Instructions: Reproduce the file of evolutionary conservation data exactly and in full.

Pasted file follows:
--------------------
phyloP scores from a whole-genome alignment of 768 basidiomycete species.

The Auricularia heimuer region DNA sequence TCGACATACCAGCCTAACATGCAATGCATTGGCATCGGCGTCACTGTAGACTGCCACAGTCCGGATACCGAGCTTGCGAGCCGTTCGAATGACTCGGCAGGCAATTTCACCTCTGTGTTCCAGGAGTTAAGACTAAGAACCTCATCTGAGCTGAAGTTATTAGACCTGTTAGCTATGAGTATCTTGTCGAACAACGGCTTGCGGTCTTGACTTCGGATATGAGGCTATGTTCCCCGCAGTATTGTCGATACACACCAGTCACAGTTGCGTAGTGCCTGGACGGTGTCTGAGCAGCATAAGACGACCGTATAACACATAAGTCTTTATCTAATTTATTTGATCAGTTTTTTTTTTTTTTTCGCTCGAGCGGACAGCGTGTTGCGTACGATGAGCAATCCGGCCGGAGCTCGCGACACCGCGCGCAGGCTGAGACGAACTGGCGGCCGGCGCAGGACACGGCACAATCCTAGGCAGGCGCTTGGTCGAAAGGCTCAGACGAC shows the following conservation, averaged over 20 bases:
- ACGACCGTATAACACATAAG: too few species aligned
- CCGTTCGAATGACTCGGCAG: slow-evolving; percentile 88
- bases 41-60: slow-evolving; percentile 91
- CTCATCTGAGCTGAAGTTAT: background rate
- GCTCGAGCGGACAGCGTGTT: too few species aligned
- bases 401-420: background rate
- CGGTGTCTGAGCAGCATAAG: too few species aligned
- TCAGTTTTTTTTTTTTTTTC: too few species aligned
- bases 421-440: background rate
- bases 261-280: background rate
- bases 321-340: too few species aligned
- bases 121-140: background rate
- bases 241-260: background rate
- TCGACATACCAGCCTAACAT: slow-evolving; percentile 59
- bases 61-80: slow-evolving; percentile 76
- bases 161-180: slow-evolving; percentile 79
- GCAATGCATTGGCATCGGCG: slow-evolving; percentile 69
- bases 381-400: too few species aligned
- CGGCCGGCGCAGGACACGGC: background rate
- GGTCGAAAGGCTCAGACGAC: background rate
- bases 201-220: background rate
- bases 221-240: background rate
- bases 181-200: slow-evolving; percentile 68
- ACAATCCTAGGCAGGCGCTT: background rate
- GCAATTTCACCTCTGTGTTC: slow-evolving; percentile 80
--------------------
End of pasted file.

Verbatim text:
phyloP scores from a whole-genome alignment of 768 basidiomycete species.

The Auricularia heimuer region DNA sequence TCGACATACCAGCCTAACATGCAATGCATTGGCATCGGCGTCACTGTAGACTGCCACAGTCCGGATACCGAGCTTGCGAGCCGTTCGAATGACTCGGCAGGCAATTTCACCTCTGTGTTCCAGGAGTTAAGACTAAGAACCTCATCTGAGCTGAAGTTATTAGACCTGTTAGCTATGAGTATCTTGTCGAACAACGGCTTGCGGTCTTGACTTCGGATATGAGGCTATGTTCCCCGCAGTATTGTCGATACACACCAGTCACAGTTGCGTAGTGCCTGGACGGTGTCTGAGCAGCATAAGACGACCGTATAACACATAAGTCTTTATCTAATTTATTTGATCAGTTTTTTTTTTTTTTTCGCTCGAGCGGACAGCGTGTTGCGTACGATGAGCAATCCGGCCGGAGCTCGCGACACCGCGCGCAGGCTGAGACGAACTGGCGGCCGGCGCAGGACACGGCACAATCCTAGGCAGGCGCTTGGTCGAAAGGCTCAGACGAC shows the following conservation, averaged over 20 bases:
- ACGACCGTATAACACATAAG: too few species aligned
- CCGTTCGAATGACTCGGCAG: slow-evolving; percentile 88
- bases 41-60: slow-evolving; percentile 91
- CTCATCTGAGCTGAAGTTAT: background rate
- GCTCGAGCGGACAGCGTGTT: too few species aligned
- bases 401-420: background rate
- CGGTGTCTGAGCAGCATAAG: too few species aligned
- TCAGTTTTTTTTTTTTTTTC: too few species aligned
- bases 421-440: background rate
- bases 261-280: background rate
- bases 321-340: too few species aligned
- bases 121-140: background rate
- bases 241-260: background rate
- TCGACATACCAGCCTAACAT: slow-evolving; percentile 59
- bases 61-80: slow-evolving; percentile 76
- bases 161-180: slow-evolving; percentile 79
- GCAATGCATTGGCATCGGCG: slow-evolving; percentile 69
- bases 381-400: too few species aligned
- CGGCCGGCGCAGGACACGGC: background rate
- GGTCGAAAGGCTCAGACGAC: background rate
- bases 201-220: background rate
- bases 221-240: background rate
- bases 181-200: slow-evolving; percentile 68
- ACAATCCTAGGCAGGCGCTT: background rate
- GCAATTTCACCTCTGTGTTC: slow-evolving; percentile 80